As reported in our Autumn 2017 In Counsel, in a call for evidence published on 11 July 2017, the London Stock Exchange (LSE) sought feedback on certain key areas of the AIM Rules for Companies (the AIM Rules) and the AIM Rules for Nominated Advisers.
On 11 December 2017, the LSE published a feedback statement setting out an overview of the responses received and where amendments are proposed:
New early notification process for nominated advisers (nomads) bringing companies to market
Following strong support for this proposal, changes to AIM Rule 2 are proposed to introduce a formal requirement for early notification. Whilst the initial communication will be before the submission of the Schedule One form, its exact timing is to be at the nomad’s discretion. The information required to be disclosed is to be published on a template which will be available from the LSE’s website. The LSE has made clear, however, that early notification neither diminishes nor substitutes a nomad’s obligations to the LSE to be satisfied about an applicant’s appropriateness nor the nomad’s ongoing obligation to update the LSE on any new information or any changes of circumstances that arise during the admission process.
The benefit of this change is not that there is to be an evaluation of new market entrants, but that the LSE is creating a structure for that. There have been circumstances before where the LSE has not communicated this well and may face claims of caprice. The LSE makes it clear that AIM is its market and no company has a right to be admitted.
LSE guidance on suitability factors
There was overwhelming agreement that providing such guidance would be helpful with respondents stating that increased certainty would be created by providing a set of non-exhaustive examples. Accordingly, a non-exhaustive list is proposed to be incorporated in Schedule Three to the AIM Rules for Nominated Advisers. It should be noted that, simultaneously, changes to AIM Rule 9 are also being proposed to emphasise the LSE’s discretion to refuse admission. The greater clarity is welcome.
No few float requirement
In its call for evidence, the LSE garnered opinion over whether a free float requirement would be beneficial. The answer was clear: companies and the professional ecosystem around those companies do not want such prescription for a flexible SME growth market.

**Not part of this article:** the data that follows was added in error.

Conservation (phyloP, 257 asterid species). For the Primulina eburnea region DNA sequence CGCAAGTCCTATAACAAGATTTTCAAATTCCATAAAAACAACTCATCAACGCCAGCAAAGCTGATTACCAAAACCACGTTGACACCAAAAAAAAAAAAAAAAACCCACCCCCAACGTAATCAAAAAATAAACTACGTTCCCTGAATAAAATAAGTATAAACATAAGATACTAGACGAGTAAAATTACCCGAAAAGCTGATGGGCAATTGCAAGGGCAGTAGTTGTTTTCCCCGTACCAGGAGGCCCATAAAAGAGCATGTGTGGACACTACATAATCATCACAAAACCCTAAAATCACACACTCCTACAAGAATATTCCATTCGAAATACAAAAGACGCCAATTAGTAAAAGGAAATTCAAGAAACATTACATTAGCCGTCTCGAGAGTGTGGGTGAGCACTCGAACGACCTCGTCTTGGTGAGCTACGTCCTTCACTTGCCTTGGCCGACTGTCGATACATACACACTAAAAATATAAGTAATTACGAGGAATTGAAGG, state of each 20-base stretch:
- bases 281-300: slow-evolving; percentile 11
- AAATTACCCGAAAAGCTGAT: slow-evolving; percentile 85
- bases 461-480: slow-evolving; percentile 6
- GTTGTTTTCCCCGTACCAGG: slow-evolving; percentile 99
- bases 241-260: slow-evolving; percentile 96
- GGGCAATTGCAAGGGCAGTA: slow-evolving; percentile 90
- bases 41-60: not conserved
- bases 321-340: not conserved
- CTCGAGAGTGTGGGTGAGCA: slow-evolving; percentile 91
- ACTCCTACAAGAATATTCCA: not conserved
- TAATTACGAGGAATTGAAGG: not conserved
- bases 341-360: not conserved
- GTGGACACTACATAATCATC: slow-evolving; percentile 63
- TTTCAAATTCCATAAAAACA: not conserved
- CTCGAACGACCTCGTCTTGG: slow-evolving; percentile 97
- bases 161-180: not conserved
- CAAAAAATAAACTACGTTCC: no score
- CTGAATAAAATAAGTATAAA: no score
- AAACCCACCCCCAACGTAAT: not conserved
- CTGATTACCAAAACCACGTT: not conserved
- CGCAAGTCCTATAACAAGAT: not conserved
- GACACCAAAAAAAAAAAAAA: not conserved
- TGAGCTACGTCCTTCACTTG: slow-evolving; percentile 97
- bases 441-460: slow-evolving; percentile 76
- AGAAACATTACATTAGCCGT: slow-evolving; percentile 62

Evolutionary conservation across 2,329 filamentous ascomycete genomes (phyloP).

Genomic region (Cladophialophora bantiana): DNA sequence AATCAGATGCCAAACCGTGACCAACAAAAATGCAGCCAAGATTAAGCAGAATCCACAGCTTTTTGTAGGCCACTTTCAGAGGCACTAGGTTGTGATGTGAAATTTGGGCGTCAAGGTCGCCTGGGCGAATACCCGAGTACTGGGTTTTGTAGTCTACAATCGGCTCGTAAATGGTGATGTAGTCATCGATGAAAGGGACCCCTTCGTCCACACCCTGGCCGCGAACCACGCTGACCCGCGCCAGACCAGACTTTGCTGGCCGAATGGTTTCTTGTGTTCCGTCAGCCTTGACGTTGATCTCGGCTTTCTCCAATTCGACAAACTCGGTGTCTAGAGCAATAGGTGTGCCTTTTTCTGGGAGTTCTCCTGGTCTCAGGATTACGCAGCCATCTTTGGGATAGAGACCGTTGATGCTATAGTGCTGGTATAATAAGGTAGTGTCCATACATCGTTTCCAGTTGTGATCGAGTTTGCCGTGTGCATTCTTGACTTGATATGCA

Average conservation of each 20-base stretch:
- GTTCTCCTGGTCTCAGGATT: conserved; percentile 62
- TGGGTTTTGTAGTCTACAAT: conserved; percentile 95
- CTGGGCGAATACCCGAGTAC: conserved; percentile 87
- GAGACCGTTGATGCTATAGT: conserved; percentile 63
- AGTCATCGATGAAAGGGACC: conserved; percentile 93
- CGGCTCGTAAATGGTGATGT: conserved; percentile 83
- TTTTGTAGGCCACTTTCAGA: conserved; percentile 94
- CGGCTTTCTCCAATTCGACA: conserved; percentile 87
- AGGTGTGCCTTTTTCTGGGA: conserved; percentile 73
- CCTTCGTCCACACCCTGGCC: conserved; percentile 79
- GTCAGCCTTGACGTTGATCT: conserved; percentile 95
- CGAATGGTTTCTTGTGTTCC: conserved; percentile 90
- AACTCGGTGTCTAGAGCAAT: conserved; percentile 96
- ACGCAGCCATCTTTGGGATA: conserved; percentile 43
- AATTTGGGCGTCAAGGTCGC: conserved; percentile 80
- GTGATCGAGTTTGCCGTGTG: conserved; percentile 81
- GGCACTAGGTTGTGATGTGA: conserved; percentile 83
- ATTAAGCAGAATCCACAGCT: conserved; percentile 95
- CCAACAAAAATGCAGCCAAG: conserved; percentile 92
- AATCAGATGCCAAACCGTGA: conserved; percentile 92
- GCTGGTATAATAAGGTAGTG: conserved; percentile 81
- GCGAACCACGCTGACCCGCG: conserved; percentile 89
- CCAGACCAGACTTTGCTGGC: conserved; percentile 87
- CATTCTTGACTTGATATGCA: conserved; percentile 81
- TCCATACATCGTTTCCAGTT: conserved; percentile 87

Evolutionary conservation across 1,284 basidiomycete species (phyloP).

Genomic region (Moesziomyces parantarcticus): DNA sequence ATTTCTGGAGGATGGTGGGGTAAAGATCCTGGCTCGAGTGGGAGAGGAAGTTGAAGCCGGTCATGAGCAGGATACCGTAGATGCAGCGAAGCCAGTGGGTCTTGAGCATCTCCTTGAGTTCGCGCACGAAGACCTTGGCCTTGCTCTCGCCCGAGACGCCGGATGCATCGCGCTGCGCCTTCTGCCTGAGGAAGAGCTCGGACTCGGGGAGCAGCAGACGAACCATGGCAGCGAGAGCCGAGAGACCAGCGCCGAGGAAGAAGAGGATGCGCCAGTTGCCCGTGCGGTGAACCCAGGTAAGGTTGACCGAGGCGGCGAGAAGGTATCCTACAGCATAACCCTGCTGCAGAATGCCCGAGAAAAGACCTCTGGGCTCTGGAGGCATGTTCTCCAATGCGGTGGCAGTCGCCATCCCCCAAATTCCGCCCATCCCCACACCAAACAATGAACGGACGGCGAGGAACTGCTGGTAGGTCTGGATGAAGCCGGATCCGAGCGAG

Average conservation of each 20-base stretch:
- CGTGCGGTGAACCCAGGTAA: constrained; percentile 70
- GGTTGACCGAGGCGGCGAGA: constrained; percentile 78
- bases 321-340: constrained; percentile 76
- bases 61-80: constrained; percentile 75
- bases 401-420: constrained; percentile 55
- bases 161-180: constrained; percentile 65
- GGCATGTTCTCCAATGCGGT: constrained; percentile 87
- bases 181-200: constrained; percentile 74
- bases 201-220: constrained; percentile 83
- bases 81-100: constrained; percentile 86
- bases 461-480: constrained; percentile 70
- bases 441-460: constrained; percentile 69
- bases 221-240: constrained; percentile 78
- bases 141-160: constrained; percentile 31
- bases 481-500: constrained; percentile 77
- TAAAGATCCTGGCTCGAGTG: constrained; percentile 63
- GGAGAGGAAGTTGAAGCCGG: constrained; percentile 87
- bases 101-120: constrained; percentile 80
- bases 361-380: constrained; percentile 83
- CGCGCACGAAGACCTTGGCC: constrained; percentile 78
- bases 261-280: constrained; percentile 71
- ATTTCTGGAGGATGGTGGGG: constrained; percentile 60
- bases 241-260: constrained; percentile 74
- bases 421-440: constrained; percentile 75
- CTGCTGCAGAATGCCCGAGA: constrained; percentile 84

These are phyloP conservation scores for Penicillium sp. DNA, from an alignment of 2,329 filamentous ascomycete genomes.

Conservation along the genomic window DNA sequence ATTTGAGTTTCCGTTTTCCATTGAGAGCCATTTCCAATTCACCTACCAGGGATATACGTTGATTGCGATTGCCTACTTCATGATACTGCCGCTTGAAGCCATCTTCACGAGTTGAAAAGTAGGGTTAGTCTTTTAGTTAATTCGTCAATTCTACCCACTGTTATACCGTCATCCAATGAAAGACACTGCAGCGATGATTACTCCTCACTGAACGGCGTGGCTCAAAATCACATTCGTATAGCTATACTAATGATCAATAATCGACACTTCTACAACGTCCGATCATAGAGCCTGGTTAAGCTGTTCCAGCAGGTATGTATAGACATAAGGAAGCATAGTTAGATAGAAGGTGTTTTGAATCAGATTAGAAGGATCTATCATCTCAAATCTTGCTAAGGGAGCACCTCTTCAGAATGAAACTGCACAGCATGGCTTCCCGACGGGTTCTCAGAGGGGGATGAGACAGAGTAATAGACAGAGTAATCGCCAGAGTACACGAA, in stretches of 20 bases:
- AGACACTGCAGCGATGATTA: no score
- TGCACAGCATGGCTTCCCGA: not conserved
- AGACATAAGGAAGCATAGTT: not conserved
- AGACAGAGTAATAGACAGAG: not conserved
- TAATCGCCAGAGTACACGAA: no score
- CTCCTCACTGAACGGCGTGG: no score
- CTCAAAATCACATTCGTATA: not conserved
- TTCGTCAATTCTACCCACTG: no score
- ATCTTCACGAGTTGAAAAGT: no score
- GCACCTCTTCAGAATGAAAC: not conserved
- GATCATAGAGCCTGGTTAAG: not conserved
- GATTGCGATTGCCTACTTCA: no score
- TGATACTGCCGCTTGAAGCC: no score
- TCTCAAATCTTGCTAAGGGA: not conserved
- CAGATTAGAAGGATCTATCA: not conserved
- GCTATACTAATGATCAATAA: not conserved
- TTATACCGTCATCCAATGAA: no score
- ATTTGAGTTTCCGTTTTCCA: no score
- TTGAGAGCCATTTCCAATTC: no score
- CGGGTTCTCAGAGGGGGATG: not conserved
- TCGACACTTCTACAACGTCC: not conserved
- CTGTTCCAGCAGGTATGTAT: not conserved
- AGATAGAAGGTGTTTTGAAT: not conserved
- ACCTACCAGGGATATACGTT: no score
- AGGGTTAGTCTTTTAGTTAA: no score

Whilst the LSE contended that a free float requirement would increase certainty about a company’s financial resources and the support of recognised institutions would provide confidence to the wider market about the company’s governance and business model, on balance, respondents were not in favour of this proposed change, nor did they support applying a threshold solely to non-revenue generating companies.
New obligation to clearly follow a recognised corporate governance code
The LSE’s view is that companies benefit from adopting appropriate governance measures, and recognise that, to be effective, these measures should be tailored to a company’s individual requirements and take into account its particular stage of development. Codes provide a helpful point of reference and measurement. The upgrading of the current AIM Rule 26 governance disclosure to a governance requirement was largely supported by respondents who stated that the current principles-based approach provides flexibility and is not disproportionately burdensome or costly, which is a key consideration for small and medium growing companies. A majority of respondents were of the view that it would be beneficial to require AIM companies in their existing AIM Rule 26 disclosures to comply or explain against a recognised industry code, such as the UK Corporate Governance Code, the QCA Code or the AIC Code. Accordingly, AIM Rule 26 is to be upgraded to require up to date ‘comply or explain’ qualitative disclosures. The codes themselves require annual updating through the corporate governance statement from the company board chair.
Consequential amendments are also being proposed to Schedule One and Schedule Two of the AIM Rules.
Responses to the LSE’s conclusions are requested by 29 January 2018.